9 replies
  • |
We've noticed a pretty strong trend of 'inaction' in the e-commerce business space. It's not across the board, a lot of people are rocking it.

But there is a significantly high percentage of people who have good ideas, they get excited about them, but never take the first step.

If you want to build an e-commerce store, but haven't done it yet, what's stopping you?

Is it sourcing/creating the products?
Building the website?
Fear of failure?

Let me know!
#e-commerce #ecommerce #stopping
  • Profile picture of the author SEOChemist
    Product sourcing is the part I worry about, I took a look in to it a long time ago, but it seemed pretty high risk.

    Filled with SEO Goodness

    {{ DiscussionBoard.errors[8555800].message }}
    • Profile picture of the author John Campbell
      I agree that product sourcing is a real problem area. It's easy to write five rules of making money with drop shipping, but the reality is that you need to be very sure about your product source - both the quality of the products and the reliability of the supplier before exposing your customers/site visitors/email list to them. It takes a long time to build a reputation which can be shot to pieces in no time.
      {{ DiscussionBoard.errors[8562994].message }}
  • Profile picture of the author Lokahi
    Building the website is no problem. Fear of failure is not an option. What worries me most (about drop ship products) is finding a reliable drop shipper that will actually deliver on time. On some places like eBay, if your drop shipper flakes, you can get in trouble (even though it's your drop shipper's fault). Anyway, that's not really a problem if you have your own website. As you can directly contact the customer and explain the delay or provide a refund with little consequences.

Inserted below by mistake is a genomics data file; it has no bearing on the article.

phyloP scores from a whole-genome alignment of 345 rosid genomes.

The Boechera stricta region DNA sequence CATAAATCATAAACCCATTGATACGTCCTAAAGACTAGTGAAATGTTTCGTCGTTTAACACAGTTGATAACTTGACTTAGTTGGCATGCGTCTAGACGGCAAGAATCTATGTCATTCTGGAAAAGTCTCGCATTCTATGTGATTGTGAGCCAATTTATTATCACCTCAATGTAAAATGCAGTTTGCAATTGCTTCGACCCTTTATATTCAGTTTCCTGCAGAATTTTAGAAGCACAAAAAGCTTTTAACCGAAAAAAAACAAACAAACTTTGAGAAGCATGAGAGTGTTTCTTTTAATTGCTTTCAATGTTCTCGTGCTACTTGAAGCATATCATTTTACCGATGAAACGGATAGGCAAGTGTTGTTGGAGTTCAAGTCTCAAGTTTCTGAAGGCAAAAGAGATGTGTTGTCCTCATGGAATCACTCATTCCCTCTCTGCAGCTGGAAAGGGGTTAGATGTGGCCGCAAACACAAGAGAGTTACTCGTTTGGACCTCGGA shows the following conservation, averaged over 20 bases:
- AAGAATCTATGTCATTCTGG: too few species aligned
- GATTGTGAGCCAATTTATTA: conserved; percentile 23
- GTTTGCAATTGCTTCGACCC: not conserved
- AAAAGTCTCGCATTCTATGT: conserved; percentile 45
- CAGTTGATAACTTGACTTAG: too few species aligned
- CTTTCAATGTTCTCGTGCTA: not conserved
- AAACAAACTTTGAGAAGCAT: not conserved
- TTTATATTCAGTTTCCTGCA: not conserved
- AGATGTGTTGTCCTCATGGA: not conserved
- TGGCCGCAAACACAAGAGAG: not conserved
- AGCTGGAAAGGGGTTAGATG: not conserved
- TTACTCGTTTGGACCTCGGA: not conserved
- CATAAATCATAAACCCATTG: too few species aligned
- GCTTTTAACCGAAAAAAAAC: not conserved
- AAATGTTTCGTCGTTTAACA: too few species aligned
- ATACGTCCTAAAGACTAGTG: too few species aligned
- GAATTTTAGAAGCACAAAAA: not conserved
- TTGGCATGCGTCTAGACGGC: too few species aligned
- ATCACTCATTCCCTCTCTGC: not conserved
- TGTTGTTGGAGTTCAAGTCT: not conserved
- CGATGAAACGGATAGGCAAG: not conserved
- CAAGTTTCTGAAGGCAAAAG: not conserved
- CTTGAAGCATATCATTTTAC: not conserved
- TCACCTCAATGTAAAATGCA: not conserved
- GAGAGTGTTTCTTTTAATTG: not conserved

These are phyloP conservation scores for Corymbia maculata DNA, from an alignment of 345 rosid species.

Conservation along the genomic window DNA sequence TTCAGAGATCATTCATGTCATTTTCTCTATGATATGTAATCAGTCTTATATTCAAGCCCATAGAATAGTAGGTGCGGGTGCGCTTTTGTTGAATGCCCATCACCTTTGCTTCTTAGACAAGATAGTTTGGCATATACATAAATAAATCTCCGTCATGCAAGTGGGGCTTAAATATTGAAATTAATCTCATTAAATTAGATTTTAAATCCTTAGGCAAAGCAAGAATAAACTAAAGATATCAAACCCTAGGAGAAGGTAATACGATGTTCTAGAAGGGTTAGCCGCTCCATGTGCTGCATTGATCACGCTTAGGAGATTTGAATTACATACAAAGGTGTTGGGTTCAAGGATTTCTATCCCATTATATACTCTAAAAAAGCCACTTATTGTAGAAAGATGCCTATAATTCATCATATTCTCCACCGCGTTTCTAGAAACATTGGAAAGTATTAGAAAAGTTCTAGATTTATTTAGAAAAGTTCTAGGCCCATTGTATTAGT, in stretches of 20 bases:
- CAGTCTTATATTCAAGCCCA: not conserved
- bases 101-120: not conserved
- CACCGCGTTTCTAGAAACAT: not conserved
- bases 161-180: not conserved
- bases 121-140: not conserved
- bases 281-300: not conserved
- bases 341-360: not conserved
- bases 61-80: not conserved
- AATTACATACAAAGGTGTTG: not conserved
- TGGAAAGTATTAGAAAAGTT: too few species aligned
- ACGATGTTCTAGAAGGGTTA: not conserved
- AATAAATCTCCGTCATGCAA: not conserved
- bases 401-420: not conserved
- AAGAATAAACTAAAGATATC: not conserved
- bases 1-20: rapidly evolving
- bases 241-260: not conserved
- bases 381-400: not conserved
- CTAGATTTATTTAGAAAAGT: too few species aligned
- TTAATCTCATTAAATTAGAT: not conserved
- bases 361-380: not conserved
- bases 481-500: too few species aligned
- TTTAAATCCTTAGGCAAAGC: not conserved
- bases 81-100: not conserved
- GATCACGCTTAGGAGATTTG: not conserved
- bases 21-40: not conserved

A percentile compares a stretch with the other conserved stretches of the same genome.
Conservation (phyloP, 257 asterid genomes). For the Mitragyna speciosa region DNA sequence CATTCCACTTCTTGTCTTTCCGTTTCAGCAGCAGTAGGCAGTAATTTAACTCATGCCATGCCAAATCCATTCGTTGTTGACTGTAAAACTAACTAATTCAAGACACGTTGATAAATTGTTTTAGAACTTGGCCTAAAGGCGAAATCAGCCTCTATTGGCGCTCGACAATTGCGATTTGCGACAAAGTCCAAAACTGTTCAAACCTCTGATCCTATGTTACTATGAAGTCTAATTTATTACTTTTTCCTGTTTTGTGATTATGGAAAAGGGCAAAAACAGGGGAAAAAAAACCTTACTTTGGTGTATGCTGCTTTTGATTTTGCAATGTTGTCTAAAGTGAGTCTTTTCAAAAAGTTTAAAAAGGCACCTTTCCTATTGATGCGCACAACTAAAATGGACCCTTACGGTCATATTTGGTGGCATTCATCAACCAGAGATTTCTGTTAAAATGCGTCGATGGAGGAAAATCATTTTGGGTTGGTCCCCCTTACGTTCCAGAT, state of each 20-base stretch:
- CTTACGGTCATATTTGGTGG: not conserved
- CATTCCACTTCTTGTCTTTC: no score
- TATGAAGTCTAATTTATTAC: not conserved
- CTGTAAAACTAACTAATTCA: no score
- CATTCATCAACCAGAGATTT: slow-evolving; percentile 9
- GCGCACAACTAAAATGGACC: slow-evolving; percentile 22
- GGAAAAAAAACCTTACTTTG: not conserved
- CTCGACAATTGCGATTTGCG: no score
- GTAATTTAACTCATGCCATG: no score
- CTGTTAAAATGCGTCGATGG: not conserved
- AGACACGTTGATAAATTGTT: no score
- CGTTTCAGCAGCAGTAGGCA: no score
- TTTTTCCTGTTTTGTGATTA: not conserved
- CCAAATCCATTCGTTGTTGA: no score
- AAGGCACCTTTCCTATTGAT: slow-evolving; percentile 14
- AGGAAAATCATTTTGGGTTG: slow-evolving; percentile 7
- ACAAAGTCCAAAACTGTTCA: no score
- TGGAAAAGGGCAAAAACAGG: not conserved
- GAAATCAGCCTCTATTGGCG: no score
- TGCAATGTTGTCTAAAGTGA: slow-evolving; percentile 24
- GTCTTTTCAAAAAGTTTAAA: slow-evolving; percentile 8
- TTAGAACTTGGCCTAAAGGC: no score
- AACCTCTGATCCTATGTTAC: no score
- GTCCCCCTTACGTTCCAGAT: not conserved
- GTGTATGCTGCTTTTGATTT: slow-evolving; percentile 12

{{ DiscussionBoard.errors[8561316].message }}
  • Profile picture of the author afgwarrior
    When I was trying to enter in this niche and doing my initial research , I asked the same question to lot of people in some internal groups and gathering ... The answers varied from one thing to another but the one which popped out of everything was -

    Technology is never a problem, The real pain is to figure out "how to sell the damn thing"!
    {{ DiscussionBoard.errors[8563202].message }}
  • Profile picture of the author chg
    For most people, the true problem is an underlying fear of failure...which causes their inaction.
    {{ DiscussionBoard.errors[8564747].message }}
  • Profile picture of the author ronrule
    There are a few problems I've observed here:

    1. Failure to understand the right way to utilize dropshippers. You can't just do a bulk import and launch a site and expect search engines will magically deliver buyers to your door. It doesn't work that way.

    2. Not knowing the difference between getting a SALE and getting a CUSTOMER. Everyone I come across here focuses so much on price competitiveness that they forget everything else that leads to a sale. Price isn't the only factor. How do you think sites like ThinkGeek make millions selling the same crap you can find cheaper on Amazon? Because they built a brand. If you want to get some nerdy gadget for your friend's birthday, the first place you go is ThinkGeek ... it's just what you do. But no one will remember to go to fun-nerdy-little-gadgets.com.

    3. Not knowing how to re-engage customers. If you take an MER (media expense ratio) or "autopilot" approach to eCommerce, all you'll ever get is the one-time sale. It's a million times easier to sell a second product to someone who's purchased from you in the past than it is to get a new customer. And the marketing cost is zero. But you have to know how to sort through your purchase data to do this effectively, or use a shopping cart that automates it.